might send a writ to any borough. More sit here upon that
new erection, since Richard I.'s time, than those that sit
for Scotland and Ireland. Examine if Sir Henry Vane sit
not for such a borough. (fn. 17)
Calais sent, I know no Act of Parliament for it, 1 Edward VI., and in Queen Mary's time. I have the writs and
indentures here. Calais was lost after that time. (fn. 18) The same
writ went for Wales that did for England. There was no
new writ. No more needs for Scotland.
I think it is clear, thirty ought to be sent, and thirty to sit,
only different in the distribution. Will any judges say this
is a void law for want of a distribution ?
Several points I could urge. The law must not be made
We have admitted the distribution for two Parliaments,
de facto and justly. It were hard to turn them out. Quod
omnes tangit, ab omnibus debet approbare. You will tax
them, and yet not take in their consent. It is more just
for us to let them sit, till there be a law, than to put them out,
till that formality be perfected. That is the only question
before you. I cannot advise it to be well for you. The
Petition and Advice knows not how it can be a Parliament of
England, Scotland, and Ireland, if you have no Scotch and
Irish here. If you turn them out, you can make no law
to make them sit here. You break the union, and then must
you come to a new union.
It was never yet said that they were a conquered nation.
If they were so, it is not just to break your treaty with
them. You promised it to them, to take them into your
bosoms and make them one with you. The Romans never
did well till they did so. Because the Kings of France and
Spain are like to agree, and Sweden in an ill condition, I understand not why we should now break. It is more for bur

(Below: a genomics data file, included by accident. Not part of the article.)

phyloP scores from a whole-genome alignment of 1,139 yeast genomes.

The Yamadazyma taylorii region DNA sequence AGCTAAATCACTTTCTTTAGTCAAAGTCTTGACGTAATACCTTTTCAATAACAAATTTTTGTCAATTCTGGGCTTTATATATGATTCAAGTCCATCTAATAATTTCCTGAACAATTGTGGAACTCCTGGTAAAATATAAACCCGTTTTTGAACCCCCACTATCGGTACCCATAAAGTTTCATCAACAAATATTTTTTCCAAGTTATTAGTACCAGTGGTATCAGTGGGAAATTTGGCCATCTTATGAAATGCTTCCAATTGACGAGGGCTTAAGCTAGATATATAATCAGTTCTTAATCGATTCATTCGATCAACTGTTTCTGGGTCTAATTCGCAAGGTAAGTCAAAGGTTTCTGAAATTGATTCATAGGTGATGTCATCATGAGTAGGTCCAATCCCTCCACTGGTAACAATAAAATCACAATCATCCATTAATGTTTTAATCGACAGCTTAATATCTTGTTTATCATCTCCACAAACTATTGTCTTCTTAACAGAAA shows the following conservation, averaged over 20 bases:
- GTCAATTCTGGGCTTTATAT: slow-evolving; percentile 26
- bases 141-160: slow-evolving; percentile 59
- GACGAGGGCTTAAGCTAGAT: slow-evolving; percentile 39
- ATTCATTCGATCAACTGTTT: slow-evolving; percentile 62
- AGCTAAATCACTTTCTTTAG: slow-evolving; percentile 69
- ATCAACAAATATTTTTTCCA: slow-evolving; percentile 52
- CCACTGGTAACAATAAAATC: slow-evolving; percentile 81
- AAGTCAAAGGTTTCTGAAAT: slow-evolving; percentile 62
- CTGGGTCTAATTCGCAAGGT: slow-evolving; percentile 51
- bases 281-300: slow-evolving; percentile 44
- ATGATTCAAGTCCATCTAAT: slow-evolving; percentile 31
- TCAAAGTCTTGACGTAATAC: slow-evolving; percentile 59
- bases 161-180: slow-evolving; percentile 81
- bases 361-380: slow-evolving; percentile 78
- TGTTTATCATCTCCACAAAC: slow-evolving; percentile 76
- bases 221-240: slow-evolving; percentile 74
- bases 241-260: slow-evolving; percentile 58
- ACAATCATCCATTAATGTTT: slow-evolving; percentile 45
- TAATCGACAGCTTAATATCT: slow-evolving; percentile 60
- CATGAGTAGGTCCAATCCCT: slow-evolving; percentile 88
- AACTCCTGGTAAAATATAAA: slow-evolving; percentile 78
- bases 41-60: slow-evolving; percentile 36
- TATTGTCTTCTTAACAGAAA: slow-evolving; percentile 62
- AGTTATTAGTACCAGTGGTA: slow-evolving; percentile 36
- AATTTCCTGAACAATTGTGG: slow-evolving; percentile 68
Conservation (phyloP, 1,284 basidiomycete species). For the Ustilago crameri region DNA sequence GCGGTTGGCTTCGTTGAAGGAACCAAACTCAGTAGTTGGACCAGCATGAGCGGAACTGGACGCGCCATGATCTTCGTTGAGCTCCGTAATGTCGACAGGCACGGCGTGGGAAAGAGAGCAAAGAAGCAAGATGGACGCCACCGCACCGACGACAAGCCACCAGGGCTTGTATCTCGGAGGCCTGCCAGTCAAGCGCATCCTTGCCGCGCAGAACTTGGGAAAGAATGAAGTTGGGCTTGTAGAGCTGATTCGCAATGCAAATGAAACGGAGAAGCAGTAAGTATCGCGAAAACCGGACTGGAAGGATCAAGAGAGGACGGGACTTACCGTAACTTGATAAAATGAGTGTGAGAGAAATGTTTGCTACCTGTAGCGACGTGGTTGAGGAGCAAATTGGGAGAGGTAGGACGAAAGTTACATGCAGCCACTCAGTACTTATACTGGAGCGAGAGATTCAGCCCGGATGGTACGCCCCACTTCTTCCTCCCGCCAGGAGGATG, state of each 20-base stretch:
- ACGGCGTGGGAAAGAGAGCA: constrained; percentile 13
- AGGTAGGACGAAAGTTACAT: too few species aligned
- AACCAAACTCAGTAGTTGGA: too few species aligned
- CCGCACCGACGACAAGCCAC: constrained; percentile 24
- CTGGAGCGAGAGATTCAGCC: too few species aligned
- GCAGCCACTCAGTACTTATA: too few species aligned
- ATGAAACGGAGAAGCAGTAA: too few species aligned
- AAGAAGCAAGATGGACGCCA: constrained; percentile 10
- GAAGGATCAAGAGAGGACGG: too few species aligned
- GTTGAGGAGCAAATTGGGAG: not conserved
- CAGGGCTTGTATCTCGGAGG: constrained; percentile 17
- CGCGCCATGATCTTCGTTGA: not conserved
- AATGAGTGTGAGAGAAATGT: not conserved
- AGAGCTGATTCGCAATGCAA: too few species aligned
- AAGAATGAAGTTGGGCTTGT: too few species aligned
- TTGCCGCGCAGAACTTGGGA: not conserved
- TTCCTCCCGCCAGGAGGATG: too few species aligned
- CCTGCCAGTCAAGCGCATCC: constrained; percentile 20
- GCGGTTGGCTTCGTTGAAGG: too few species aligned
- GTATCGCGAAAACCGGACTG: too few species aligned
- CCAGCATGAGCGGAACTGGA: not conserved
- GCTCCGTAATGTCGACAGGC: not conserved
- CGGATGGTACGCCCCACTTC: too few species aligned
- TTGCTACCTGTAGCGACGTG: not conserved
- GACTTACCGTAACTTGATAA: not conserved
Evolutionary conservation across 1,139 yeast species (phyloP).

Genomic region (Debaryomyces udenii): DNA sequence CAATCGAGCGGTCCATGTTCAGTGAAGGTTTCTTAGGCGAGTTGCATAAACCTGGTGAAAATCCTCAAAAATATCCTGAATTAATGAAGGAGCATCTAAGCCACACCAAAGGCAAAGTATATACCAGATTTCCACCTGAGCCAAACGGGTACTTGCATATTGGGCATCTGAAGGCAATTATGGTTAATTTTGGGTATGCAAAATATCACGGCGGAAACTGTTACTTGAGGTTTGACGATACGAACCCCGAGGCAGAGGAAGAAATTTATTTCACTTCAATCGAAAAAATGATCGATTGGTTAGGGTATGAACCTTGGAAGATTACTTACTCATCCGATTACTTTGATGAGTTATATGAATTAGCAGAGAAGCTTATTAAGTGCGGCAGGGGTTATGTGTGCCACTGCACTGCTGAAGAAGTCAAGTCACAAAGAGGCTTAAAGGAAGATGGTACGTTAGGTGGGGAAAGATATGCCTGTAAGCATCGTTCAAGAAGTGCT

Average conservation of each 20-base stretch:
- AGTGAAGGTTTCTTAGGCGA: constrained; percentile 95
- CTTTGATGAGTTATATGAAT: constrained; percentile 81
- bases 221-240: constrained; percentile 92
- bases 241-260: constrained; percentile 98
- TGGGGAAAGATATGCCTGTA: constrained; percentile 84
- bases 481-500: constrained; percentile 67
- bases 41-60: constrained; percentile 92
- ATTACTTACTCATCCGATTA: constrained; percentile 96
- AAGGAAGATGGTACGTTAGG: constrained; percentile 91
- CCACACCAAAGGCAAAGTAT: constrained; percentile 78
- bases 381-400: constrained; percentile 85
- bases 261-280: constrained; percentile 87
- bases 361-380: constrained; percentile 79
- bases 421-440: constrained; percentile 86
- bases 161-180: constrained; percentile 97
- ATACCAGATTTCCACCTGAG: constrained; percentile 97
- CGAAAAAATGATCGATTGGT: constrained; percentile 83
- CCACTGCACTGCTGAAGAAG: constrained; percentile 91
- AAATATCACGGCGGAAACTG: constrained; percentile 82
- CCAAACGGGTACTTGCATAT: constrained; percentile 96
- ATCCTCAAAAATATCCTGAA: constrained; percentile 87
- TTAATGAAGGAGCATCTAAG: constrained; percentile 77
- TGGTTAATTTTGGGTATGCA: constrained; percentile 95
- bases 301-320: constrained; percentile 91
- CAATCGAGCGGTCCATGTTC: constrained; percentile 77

interest now to unite than ever.
Had you ever peace with Wales till you incorporated ?
Have you had it ever broken since ?
I wish Scotland may have benefit by this union.
The question will be now, whether you will turn them out,
not for admitting them, for they are admitted. The debate
was brought in against the orders of the House; but I shall
not now dispute of that.
Put the question, not upon their right. You have called
thirty. You have made a building, haply three stories high,
but the house is not well divided. Will you, for want of division, pull down the whole building ?
As to the argument, that the Act of Union is no good law;
this argument makes way for Charles Stuart. (fn. 19) Your judges
have judged upon it. This argument will confound all that
has been done.
Before 2 Henry V. Acts of Parliament were not thrice
read, but it went by way of petition. The King then took
what part he pleased. Then comes that law, and says the
King shall take all or none. When a law is on your rolls,
can any man except against it for a formality ?
He concluded that they might continue to sit.
Mr. Trevor moved to adjourn for an hour; and the House
and the debate was adjourned accordingly, at twelve, till two.